Ministers insist current checks on some goods travelling from Great Britain to Northern Ireland must end to avoid harm to the peace process.
They published a parliamentary bill on Monday aimed at overriding parts of the deal signed with the EU in 2020.
But Brussels says going back on the arrangement breaks international law.
The Northern Ireland Protocol is the part of the Brexit deal which keeps Northern Ireland in the EU's single market for goods.
This prevents a hard border with the Republic of Ireland - including checks there on the movement of people and goods - which both the UK and EU want to avoid in order to ensure peace is maintained.
But instead it means checks on some goods arriving into Northern Ireland from other parts of the UK.
That is opposed by unionists in Northern Ireland who argue it creates a trade border in the Irish Sea and could lead to the break-up of the UK.
Following elections in Northern Ireland last month, the Democratic Unionist Party is refusing to serve in a power-sharing executive with Sinn Fein until the protocol is changed.
But other parties in Northern Ireland - including Sinn Fein, the Alliance Party and the SDLP - accept the deal as it stands.
The UK government says it would prefer to agree changes with the EU, rather than act alone in making changes to the protocol.
Foreign Secretary Liz Truss told BBC Radio 4's Today programme: "We've been acting in good faith in these negotiations, but the fundamental issues that are affecting political stability in Northern Ireland are in the text of the protocol and what we need is the EU to agree to change the text of the protocol.
"Otherwise the negotiations won't succeed. We've reached a dead end, because we can't change those core issues around customs and around VAT that are losing us the consent of the unionist community in Northern Ireland."
At the centre of the UK government's plan are measures they say would ease the impact on businesses - set out in the Northern Ireland Protocol Bill - including the concept of "green lanes" and "red lanes" for trade.
This would involve:
* Goods coming from Great Britain (England, Scotland and Wales) into Northern Ireland and which are staying there using the green lane - meaning no checks and minimal paperwork
* Goods moving from Great Britain through Northern into Ireland or the wider European Union would using the red lane - that is, continuing to be checked at ports in Northern Ireland.
The UK also wants the Luxembourg-based European Court of Justice (ECJ) to have no future role in deciding disputes involving the protocol, with an independent arbiter overseeing sitting in judgement instead.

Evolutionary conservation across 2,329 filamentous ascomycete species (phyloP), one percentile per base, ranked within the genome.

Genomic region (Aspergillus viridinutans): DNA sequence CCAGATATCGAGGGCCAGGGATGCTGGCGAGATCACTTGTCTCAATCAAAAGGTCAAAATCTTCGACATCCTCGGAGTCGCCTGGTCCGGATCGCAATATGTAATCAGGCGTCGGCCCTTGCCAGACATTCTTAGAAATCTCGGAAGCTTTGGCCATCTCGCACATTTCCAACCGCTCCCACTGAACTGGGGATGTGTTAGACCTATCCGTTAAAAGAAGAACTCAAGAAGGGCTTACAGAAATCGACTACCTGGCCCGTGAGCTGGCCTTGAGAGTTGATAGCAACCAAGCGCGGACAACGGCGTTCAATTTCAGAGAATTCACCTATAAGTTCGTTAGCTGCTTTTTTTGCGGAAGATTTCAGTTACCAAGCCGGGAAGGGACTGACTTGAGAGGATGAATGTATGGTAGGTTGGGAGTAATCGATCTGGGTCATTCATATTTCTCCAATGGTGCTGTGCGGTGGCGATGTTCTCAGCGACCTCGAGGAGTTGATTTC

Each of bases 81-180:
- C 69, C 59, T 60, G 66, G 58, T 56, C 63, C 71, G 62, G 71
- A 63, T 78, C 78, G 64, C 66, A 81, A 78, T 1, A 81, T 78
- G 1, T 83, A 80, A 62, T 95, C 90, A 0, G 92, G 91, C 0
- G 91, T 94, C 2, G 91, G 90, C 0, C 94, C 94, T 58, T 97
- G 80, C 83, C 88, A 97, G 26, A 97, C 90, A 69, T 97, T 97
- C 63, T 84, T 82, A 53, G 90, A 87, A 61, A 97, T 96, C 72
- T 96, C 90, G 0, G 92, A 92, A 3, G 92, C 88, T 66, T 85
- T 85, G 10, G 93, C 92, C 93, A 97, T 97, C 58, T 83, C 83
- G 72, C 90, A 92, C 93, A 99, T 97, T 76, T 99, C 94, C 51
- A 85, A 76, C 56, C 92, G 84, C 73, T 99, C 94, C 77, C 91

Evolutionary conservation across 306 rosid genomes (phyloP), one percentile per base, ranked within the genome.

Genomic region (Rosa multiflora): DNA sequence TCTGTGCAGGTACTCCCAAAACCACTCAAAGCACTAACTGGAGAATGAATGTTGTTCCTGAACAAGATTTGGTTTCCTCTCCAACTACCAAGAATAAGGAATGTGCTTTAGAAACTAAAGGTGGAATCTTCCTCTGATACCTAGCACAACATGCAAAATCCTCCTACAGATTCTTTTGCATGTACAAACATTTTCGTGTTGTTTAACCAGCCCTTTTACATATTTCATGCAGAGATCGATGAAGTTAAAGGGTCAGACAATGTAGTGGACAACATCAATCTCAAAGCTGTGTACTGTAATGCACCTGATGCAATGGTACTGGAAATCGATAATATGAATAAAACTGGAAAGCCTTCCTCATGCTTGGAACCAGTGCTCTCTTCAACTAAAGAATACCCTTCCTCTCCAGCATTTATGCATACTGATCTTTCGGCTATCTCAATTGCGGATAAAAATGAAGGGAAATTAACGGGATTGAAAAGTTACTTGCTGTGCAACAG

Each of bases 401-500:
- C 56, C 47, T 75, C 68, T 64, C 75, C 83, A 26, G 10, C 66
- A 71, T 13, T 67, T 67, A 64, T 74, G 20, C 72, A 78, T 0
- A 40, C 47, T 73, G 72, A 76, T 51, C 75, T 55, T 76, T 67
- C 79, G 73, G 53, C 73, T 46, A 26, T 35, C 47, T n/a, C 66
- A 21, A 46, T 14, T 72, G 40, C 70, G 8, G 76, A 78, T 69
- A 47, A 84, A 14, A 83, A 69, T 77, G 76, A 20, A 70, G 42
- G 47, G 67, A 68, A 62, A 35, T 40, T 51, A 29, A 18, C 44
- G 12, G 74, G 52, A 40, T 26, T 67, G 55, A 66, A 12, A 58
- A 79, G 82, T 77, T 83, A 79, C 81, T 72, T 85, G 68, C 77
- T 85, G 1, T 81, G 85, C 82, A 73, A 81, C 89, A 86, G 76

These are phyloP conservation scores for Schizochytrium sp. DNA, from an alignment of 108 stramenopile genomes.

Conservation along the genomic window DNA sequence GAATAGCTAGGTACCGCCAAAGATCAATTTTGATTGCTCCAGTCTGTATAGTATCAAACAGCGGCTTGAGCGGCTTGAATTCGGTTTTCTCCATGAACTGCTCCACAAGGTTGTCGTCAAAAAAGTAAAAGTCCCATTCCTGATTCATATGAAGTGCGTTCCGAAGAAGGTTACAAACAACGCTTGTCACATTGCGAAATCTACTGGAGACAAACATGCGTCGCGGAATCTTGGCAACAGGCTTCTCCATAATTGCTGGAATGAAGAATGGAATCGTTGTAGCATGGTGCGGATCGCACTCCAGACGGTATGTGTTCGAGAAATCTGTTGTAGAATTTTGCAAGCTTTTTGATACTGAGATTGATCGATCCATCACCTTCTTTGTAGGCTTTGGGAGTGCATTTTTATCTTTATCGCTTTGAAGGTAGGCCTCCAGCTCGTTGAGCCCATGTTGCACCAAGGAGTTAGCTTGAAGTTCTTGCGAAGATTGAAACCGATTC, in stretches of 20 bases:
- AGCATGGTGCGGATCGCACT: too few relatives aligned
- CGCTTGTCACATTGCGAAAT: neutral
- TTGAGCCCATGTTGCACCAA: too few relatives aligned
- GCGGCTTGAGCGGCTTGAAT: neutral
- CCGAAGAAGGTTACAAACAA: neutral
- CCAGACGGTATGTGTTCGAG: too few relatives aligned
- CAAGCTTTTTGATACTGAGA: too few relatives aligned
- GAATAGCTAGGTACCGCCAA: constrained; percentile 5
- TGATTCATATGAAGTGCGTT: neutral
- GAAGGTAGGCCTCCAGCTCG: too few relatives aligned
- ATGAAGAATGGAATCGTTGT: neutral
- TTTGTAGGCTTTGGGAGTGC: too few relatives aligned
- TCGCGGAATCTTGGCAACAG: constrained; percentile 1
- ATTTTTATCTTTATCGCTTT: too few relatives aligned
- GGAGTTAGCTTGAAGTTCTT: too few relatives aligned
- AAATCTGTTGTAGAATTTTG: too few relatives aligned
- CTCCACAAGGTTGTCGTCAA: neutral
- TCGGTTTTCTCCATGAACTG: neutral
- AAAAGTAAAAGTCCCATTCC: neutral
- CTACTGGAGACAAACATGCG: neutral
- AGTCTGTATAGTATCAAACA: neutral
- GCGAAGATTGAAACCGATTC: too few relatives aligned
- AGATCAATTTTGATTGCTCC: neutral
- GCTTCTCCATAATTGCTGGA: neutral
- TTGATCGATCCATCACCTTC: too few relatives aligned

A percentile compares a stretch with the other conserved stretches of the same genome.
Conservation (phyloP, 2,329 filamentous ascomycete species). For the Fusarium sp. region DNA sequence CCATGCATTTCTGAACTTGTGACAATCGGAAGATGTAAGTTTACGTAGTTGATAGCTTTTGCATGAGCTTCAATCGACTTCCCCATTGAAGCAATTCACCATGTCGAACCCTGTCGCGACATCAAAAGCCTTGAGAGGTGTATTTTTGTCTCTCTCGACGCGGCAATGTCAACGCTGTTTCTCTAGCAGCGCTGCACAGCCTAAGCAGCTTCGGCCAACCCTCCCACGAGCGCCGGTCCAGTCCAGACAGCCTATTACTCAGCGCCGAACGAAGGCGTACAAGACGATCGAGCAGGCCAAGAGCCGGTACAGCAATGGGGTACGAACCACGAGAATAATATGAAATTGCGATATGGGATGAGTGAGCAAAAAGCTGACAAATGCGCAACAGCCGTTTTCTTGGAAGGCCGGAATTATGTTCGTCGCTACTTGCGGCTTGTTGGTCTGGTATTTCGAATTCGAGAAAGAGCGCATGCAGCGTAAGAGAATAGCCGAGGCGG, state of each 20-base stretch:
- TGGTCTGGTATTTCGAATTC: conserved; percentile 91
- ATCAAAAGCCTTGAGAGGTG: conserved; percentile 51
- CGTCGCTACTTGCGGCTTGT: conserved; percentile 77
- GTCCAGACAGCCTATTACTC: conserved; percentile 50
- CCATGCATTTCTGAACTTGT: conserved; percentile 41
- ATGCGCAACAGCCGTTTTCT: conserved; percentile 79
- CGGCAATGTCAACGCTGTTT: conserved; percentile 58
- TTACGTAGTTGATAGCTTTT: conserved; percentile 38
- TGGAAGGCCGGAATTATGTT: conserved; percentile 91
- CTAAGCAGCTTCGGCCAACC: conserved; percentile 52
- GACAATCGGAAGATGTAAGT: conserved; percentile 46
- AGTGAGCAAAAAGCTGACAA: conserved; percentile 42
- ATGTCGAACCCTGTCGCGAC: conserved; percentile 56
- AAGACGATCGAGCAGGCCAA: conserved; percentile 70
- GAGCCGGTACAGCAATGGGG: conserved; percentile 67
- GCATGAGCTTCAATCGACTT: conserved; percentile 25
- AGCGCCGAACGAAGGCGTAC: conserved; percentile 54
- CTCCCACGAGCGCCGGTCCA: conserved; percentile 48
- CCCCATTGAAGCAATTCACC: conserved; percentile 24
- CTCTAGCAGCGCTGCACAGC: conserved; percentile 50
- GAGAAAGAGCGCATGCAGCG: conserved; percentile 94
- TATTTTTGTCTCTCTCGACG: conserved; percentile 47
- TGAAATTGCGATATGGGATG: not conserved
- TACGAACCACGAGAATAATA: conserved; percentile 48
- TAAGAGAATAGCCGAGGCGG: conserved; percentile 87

In response, the EU has indicated it will restart legal action it began in March last year, when it accused the UK of delaying, without consultation, the enforcement of parts of the protocol relating to customs checks.
It could go further by taking the UK to the ECJ over claims it did too little to set up border control posts and share data with the EU.
The European Commission is expected to sign off the next legal steps at its meeting on Wednesday, while many senior EU figures have spoken out against the UK's plan to rewrite parts of the protocol.
Irish Foreign Minister Simon Coveney told Today: "This is not consistent with international law and the British government's obligations under international law, and that will be shown in time."
He added that "effectively what they will be doing is collapsing the protocol" and removing protections against "the severe disruption of Brexit on the island of Ireland".
"Britain has taken a very regrettable decision that goes against all the agreements between the EU and Britain," German Chancellor Olaf Scholz said.
"It is also unjustified because the European Commission made many pragmatic proposals."
Meanwhile, US Secretary of State Antony Blinken urged Boris Johnson's government to "continue negotiations with the EU in good faith".
Businesses which import Great Britain goods to Northern Ireland have experienced difficulties with the protocol as the checks and controls add cost and complexity.
Food and horticulture importers have faced the greatest problems, as those goods face the most onerous controls.
However, exporters have benefited because unlike other parts of the UK they have maintained frictionless access to EU markets.